The strategy of focusing on industrial drawings was never quite successful, and therefore Section 52(w) has not been too prominent in copyright litigation. Thus far, there’s only been one case, IPEG and Ors. v. Kay Bee Engineers (2016), where recourse to Section 52(w) has been sought. IPEG and Ors manufacture plastic auxiliary equipment and own industrial drawings of the equipment. The plaintiffs attempted to stop Kay Bee Engineers from creating similar equipment and drawings. In defense, Kay Bee relied on two claims, the exemption afforded by S52(w) and that the article is solely entitled to protection under the Designs Act.

The Court found this defense tenable according to the benchmark against which S52(w) is applied: “pure functionality.” If any part of the drawings “satisfied the rest of pure functionality then qua that part there would be no infringement. Any other interpretation shall held [sic] the entire Copyright Act nugatory and even the copyright in design shall not eb available for the first fifty articles to which the design is applied, as per section- 15(2) of the Copyright Act itself.”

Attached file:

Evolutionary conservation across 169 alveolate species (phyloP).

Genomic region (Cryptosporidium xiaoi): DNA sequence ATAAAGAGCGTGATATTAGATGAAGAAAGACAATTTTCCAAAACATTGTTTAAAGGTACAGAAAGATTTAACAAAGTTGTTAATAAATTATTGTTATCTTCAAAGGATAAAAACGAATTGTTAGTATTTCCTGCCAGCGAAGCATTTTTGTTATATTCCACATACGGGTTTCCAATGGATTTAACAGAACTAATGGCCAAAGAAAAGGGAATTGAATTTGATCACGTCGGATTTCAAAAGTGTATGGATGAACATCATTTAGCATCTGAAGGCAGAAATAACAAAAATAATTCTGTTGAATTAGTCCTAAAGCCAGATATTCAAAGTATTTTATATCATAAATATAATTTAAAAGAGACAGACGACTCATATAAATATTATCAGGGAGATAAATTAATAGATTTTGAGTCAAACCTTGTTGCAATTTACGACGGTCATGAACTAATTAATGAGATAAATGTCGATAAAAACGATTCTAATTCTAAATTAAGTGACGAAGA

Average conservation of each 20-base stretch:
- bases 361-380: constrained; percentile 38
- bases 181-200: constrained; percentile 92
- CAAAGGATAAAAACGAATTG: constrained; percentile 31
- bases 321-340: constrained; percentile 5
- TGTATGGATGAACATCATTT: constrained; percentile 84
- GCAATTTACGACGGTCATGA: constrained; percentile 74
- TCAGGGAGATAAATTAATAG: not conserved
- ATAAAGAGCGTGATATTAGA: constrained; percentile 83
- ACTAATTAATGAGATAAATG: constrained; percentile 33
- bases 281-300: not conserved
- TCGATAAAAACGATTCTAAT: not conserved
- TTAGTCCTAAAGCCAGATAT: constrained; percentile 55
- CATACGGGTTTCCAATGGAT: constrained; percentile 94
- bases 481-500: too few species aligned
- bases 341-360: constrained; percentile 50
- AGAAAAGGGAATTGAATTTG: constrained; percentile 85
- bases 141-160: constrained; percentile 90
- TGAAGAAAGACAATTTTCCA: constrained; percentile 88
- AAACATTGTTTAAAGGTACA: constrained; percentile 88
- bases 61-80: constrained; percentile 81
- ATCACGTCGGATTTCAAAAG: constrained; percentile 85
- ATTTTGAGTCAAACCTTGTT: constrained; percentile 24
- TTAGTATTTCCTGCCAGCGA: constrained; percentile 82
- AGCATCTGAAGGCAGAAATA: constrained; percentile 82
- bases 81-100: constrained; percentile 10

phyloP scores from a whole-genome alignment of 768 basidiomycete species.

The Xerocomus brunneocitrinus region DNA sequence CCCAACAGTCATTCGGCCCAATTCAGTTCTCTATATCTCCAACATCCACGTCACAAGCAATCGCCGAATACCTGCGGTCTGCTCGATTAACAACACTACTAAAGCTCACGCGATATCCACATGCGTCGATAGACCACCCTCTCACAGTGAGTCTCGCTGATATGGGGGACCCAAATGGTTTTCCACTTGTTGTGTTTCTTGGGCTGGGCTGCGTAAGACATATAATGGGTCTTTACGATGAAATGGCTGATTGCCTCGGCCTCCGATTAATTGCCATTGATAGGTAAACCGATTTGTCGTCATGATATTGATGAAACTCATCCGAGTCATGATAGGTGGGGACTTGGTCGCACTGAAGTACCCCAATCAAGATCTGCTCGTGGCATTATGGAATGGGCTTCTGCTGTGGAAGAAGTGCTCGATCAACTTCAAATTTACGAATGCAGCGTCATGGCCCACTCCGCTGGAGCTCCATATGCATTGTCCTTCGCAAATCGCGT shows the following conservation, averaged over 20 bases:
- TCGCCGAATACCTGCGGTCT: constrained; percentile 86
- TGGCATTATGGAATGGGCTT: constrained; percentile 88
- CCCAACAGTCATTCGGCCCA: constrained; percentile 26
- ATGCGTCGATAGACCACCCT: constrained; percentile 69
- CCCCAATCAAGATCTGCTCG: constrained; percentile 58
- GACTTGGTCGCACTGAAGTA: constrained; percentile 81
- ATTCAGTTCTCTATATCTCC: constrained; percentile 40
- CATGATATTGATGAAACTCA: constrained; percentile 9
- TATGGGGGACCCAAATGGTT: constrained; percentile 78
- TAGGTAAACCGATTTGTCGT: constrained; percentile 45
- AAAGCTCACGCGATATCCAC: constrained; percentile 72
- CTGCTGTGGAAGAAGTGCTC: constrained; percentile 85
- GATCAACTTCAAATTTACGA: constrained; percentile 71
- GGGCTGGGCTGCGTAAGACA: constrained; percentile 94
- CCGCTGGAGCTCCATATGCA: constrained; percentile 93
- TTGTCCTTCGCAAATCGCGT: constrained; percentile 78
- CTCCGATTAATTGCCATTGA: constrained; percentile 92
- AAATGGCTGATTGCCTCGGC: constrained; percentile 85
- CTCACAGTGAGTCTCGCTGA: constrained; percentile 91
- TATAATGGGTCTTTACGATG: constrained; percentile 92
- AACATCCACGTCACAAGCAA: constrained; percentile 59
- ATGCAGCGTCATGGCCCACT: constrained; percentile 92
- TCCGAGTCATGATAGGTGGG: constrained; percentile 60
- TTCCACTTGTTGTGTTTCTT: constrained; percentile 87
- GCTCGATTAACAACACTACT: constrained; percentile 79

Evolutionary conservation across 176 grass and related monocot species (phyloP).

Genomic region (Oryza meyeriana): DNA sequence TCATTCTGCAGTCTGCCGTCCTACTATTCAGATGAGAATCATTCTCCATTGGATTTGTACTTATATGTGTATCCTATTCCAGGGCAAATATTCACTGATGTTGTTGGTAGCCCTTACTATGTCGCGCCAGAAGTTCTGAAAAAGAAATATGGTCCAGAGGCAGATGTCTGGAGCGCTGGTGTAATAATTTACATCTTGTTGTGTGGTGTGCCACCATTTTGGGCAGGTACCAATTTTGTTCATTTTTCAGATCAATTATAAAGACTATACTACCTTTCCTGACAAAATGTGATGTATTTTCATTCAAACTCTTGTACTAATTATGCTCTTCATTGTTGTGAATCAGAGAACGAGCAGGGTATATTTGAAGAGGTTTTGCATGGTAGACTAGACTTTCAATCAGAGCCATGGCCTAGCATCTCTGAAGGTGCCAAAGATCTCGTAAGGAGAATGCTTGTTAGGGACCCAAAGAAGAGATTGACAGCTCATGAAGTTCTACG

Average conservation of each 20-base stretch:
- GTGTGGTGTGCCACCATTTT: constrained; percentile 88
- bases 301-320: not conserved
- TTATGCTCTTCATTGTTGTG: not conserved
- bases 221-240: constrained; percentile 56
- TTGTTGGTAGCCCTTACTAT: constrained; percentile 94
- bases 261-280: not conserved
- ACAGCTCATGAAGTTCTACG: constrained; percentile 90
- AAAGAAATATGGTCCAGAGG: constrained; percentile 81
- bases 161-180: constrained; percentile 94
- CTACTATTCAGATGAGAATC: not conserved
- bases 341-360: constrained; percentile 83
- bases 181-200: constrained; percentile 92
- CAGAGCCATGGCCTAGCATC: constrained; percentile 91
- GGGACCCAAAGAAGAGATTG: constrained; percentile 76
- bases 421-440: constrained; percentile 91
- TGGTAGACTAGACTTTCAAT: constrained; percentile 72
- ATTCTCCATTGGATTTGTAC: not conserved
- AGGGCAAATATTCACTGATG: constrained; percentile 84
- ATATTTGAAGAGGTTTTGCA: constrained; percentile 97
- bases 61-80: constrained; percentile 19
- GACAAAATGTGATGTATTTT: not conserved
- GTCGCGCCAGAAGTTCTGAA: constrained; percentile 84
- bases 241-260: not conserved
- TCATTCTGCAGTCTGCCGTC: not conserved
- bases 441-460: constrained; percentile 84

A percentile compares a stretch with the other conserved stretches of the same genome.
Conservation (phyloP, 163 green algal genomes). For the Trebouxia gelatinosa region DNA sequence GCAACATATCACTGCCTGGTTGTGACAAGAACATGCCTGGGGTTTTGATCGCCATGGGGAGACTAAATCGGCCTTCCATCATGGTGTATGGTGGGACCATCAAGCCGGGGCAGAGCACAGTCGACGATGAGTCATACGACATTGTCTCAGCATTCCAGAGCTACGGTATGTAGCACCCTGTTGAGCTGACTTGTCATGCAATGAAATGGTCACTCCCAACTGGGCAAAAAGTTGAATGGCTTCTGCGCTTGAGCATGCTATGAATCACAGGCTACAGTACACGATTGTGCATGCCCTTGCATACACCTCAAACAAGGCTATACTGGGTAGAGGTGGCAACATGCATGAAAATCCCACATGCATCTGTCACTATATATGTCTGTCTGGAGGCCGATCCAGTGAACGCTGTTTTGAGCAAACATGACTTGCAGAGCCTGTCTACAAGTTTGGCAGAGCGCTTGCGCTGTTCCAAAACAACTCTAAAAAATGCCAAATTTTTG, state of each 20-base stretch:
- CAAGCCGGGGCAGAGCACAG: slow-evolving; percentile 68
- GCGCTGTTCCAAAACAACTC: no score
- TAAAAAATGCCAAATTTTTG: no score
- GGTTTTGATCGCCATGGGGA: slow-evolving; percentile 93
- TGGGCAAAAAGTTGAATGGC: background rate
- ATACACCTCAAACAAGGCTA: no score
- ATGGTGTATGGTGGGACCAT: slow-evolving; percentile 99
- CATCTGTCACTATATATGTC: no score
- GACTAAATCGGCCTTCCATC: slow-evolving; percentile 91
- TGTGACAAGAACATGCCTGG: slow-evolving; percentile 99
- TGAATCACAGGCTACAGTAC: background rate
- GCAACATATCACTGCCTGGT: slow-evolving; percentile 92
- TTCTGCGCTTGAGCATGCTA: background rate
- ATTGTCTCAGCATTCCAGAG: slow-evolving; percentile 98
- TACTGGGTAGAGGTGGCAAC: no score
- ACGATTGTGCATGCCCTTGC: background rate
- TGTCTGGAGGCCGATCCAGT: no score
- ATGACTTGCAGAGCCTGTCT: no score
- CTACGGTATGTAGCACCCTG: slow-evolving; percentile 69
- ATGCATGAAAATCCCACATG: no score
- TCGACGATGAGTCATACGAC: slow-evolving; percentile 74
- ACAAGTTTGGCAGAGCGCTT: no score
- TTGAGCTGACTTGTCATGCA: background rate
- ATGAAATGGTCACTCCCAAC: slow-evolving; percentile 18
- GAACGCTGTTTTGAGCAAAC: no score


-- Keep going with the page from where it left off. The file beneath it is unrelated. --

In line with this decision, the fair use exception is narrow in scope and would not apply to the entirety of an object that is reproduced from an industrial drawing. Rather, the protection only covers parts of the drawing that fulfill the functionality test. This test is vague to say the least, for what is “purely functional” is merely explained via examples in an order appearing in Symphony Ltd v. Wim Plast (2015). In essence, the examples point to the phrase signifying that any inclusion in an article, not for the purpose of aesthetic appeal, constitutes something of functional value.

Looking to the Future

    The presence of Section 15 of the Copyright Act ruled out most of the copyright claims over industrial machinery that took the form of industrial drawings. This provision guarantees that the article onto which the designs are applied receives a smaller period of protection under the Designs Act, rather than the longer period provided by the Copyright Act. This stops companies from stifling the innovation of competitors through copyright protection. Section 52(w) takes the logic of Section 15 to the extreme, as the entire impact of the provision can only be understood once a “purely functional part of useful device” is clarified. For now, India’s courts must engage in a technical analysis each time a decision on whether a conversion has taken place with respect to the function of the device in question. While this consideration certainly prolongs litigation, the S52(w) supports innovation in general, and permits more creation, especially in the growing field of 3D printing. The frequency of S52(w) use in infringement cases will most likely increase as industrial drawings and 3D manifestations grow in popularity. Effectively, this order takes the security afforded objects in 2D and subjects it to the legal flux of being moved into another dimension.